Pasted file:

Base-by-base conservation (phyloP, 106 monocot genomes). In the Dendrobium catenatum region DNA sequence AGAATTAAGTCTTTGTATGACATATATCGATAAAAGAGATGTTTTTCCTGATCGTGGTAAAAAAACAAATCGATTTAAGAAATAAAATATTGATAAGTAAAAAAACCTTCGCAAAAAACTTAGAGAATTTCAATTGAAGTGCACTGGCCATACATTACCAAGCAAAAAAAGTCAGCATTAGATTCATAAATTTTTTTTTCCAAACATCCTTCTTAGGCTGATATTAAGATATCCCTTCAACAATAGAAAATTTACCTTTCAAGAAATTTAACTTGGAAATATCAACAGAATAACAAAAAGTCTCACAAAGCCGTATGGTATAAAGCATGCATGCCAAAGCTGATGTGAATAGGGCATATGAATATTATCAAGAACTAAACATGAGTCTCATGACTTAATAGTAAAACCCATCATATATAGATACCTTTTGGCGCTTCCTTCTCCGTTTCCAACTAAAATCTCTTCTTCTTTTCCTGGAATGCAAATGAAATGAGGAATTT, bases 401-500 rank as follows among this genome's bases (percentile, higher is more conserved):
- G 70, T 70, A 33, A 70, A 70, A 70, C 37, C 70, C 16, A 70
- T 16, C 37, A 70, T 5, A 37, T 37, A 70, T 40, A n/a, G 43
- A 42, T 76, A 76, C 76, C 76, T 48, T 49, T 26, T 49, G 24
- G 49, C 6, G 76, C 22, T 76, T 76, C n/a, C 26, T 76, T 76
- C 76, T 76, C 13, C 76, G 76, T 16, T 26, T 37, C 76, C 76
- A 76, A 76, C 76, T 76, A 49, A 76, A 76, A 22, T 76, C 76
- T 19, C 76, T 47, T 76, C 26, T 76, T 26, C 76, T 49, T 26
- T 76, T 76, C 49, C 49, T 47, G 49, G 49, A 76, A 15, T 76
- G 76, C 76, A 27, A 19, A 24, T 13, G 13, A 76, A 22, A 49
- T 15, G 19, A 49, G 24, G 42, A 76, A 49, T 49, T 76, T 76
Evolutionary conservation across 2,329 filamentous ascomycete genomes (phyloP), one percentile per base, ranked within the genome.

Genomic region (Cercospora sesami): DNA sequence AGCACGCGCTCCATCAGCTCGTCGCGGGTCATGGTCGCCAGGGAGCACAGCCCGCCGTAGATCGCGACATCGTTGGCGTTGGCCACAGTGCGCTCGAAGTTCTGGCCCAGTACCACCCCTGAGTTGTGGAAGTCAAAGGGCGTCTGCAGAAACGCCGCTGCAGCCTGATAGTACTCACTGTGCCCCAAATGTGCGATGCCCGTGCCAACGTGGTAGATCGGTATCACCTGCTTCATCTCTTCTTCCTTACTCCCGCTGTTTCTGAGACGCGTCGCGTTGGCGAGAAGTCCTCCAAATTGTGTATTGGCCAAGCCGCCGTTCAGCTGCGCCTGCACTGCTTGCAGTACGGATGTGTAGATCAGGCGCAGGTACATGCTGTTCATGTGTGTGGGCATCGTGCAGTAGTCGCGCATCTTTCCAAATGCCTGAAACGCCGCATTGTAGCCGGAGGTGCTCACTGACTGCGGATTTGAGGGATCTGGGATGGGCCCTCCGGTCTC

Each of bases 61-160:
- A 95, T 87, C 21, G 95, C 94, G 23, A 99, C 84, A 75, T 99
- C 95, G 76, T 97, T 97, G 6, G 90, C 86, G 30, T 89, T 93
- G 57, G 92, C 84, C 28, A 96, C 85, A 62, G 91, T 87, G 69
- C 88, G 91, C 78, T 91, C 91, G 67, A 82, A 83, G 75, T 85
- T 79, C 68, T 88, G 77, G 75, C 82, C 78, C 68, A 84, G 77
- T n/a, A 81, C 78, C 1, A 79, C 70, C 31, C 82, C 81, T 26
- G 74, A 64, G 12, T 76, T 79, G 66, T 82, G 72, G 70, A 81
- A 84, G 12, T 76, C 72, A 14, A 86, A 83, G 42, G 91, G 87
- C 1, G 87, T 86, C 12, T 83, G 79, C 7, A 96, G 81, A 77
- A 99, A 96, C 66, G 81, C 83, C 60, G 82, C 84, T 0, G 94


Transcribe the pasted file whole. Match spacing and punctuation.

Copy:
Base-by-base conservation (phyloP, 106 monocot genomes). In the Dendrobium catenatum region DNA sequence AGAATTAAGTCTTTGTATGACATATATCGATAAAAGAGATGTTTTTCCTGATCGTGGTAAAAAAACAAATCGATTTAAGAAATAAAATATTGATAAGTAAAAAAACCTTCGCAAAAAACTTAGAGAATTTCAATTGAAGTGCACTGGCCATACATTACCAAGCAAAAAAAGTCAGCATTAGATTCATAAATTTTTTTTTCCAAACATCCTTCTTAGGCTGATATTAAGATATCCCTTCAACAATAGAAAATTTACCTTTCAAGAAATTTAACTTGGAAATATCAACAGAATAACAAAAAGTCTCACAAAGCCGTATGGTATAAAGCATGCATGCCAAAGCTGATGTGAATAGGGCATATGAATATTATCAAGAACTAAACATGAGTCTCATGACTTAATAGTAAAACCCATCATATATAGATACCTTTTGGCGCTTCCTTCTCCGTTTCCAACTAAAATCTCTTCTTCTTTTCCTGGAATGCAAATGAAATGAGGAATTT, bases 401-500 rank as follows among this genome's bases (percentile, higher is more conserved):
- G 70, T 70, A 33, A 70, A 70, A 70, C 37, C 70, C 16, A 70
- T 16, C 37, A 70, T 5, A 37, T 37, A 70, T 40, A n/a, G 43
- A 42, T 76, A 76, C 76, C 76, T 48, T 49, T 26, T 49, G 24
- G 49, C 6, G 76, C 22, T 76, T 76, C n/a, C 26, T 76, T 76
- C 76, T 76, C 13, C 76, G 76, T 16, T 26, T 37, C 76, C 76
- A 76, A 76, C 76, T 76, A 49, A 76, A 76, A 22, T 76, C 76
- T 19, C 76, T 47, T 76, C 26, T 76, T 26, C 76, T 49, T 26
- T 76, T 76, C 49, C 49, T 47, G 49, G 49, A 76, A 15, T 76
- G 76, C 76, A 27, A 19, A 24, T 13, G 13, A 76, A 22, A 49
- T 15, G 19, A 49, G 24, G 42, A 76, A 49, T 49, T 76, T 76
Evolutionary conservation across 2,329 filamentous ascomycete genomes (phyloP), one percentile per base, ranked within the genome.

Genomic region (Cercospora sesami): DNA sequence AGCACGCGCTCCATCAGCTCGTCGCGGGTCATGGTCGCCAGGGAGCACAGCCCGCCGTAGATCGCGACATCGTTGGCGTTGGCCACAGTGCGCTCGAAGTTCTGGCCCAGTACCACCCCTGAGTTGTGGAAGTCAAAGGGCGTCTGCAGAAACGCCGCTGCAGCCTGATAGTACTCACTGTGCCCCAAATGTGCGATGCCCGTGCCAACGTGGTAGATCGGTATCACCTGCTTCATCTCTTCTTCCTTACTCCCGCTGTTTCTGAGACGCGTCGCGTTGGCGAGAAGTCCTCCAAATTGTGTATTGGCCAAGCCGCCGTTCAGCTGCGCCTGCACTGCTTGCAGTACGGATGTGTAGATCAGGCGCAGGTACATGCTGTTCATGTGTGTGGGCATCGTGCAGTAGTCGCGCATCTTTCCAAATGCCTGAAACGCCGCATTGTAGCCGGAGGTGCTCACTGACTGCGGATTTGAGGGATCTGGGATGGGCCCTCCGGTCTC

Each of bases 61-160:
- A 95, T 87, C 21, G 95, C 94, G 23, A 99, C 84, A 75, T 99
- C 95, G 76, T 97, T 97, G 6, G 90, C 86, G 30, T 89, T 93
- G 57, G 92, C 84, C 28, A 96, C 85, A 62, G 91, T 87, G 69
- C 88, G 91, C 78, T 91, C 91, G 67, A 82, A 83, G 75, T 85
- T 79, C 68, T 88, G 77, G 75, C 82, C 78, C 68, A 84, G 77
- T n/a, A 81, C 78, C 1, A 79, C 70, C 31, C 82, C 81, T 26
- G 74, A 64, G 12, T 76, T 79, G 66, T 82, G 72, G 70, A 81
- A 84, G 12, T 76, C 72, A 14, A 86, A 83, G 42, G 91, G 87
- C 1, G 87, T 86, C 12, T 83, G 79, C 7, A 96, G 81, A 77
- A 99, A 96, C 66, G 81, C 83, C 60, G 82, C 84, T 0, G 94